North Fulton cities: Cyberattacks are ‘constant threat’

The cyberattack on the City of Atlanta didn't affect Alpharetta or Sandy Springs, but city officials say they are a constant threat and IT teams have to be alert.

Credit: Daniel Estrin

Credit: Daniel Estrin

The cyberattack on the City of Atlanta didn't affect Alpharetta or Sandy Springs, but city officials say they are a constant threat and IT teams have to be alert.

As officials with the City of Atlanta try to determine how much data may have been compromised when its systems were hacked in a Thursday cyberattack, cities in north Fulton County are being proactive.

Spokespersons with Alpharetta and Sandy Springs said they weren’t affected by the attack on Atlanta’s data, but the danger of potential cyber-attacks on any city always exists.

“Cyber criminals and hackers are a constant threat to any organization that operates computer networks, websites or a social media presence, and the City of Alpharetta is no exception to that,” said James Drinkard, the assistant city administrator for Alpharetta.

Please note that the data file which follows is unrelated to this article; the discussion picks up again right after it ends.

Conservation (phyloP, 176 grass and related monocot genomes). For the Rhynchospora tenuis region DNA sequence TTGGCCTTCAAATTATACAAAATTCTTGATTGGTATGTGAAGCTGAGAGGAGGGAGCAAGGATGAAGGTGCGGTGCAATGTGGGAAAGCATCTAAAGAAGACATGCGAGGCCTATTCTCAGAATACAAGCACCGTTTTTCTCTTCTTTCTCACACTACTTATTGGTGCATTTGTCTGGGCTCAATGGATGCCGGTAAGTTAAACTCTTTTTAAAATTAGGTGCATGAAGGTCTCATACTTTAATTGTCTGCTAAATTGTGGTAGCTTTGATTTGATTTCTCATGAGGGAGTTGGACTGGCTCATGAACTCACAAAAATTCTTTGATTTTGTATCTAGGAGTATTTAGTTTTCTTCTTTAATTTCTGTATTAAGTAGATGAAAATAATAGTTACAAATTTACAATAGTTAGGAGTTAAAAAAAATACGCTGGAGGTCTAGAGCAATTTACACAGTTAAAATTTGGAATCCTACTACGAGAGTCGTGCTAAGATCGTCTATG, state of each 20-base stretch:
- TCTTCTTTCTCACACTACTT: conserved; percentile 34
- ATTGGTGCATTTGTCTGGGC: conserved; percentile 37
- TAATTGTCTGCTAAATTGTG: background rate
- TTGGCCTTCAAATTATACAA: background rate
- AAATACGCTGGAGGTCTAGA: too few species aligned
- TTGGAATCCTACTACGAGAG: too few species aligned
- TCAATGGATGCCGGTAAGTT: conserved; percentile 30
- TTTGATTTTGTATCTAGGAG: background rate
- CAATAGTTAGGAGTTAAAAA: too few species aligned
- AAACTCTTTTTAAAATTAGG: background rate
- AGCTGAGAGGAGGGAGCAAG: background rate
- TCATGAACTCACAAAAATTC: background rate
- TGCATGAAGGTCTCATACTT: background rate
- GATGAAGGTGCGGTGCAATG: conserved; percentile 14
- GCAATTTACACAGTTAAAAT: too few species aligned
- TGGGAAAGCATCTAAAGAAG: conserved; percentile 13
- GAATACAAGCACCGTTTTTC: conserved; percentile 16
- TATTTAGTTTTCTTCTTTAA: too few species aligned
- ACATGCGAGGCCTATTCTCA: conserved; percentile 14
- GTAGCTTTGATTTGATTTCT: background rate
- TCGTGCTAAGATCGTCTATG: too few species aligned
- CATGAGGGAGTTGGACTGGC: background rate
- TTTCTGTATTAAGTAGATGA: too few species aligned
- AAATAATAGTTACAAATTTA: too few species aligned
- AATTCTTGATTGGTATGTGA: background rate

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Over the past few years, Drinkard said the city has had “a limited number of intrusion attempts” to its systems and networks, but so far, Alpharetta’s security measures have stood strong.

Still, he said, the city’s information technology department is constantly making changes and improvements to Alpharetta’s security measures, so personal data or sensitive systems aren’t compromised.

“This includes periodically having outside cyber security consultants audit our security systems and protocols and test them for potential vulnerabilities,” Drinkard said. “Our team has increased the training and testing of our employees on how to spot and avoid the latest phishing scams and other techniques for tricking users into allowing entry into our systems. It is a constant battle, but one at which our professionals are very good at.”

The City of Alpharetta has 426 employees, but access to personal and sensitive data is very limited. Only six city employees have access to employee records, containing HIPPA-type information.

Sandy Springs has about 425 employees. City spokeswoman Sharon Kraun said that “maintaining a secure infrastructure is a top priority” for everyone.

“The city uses a variety of security measures, both cloud-based and local to ensure the safety of our data,” she said. “There is an ongoing threat of being hacked, not only for Sandy Springs, but for any business or municipality which utilizes online services. Knowing this, we mitigate the risks by implementing multiple layers of protection.”

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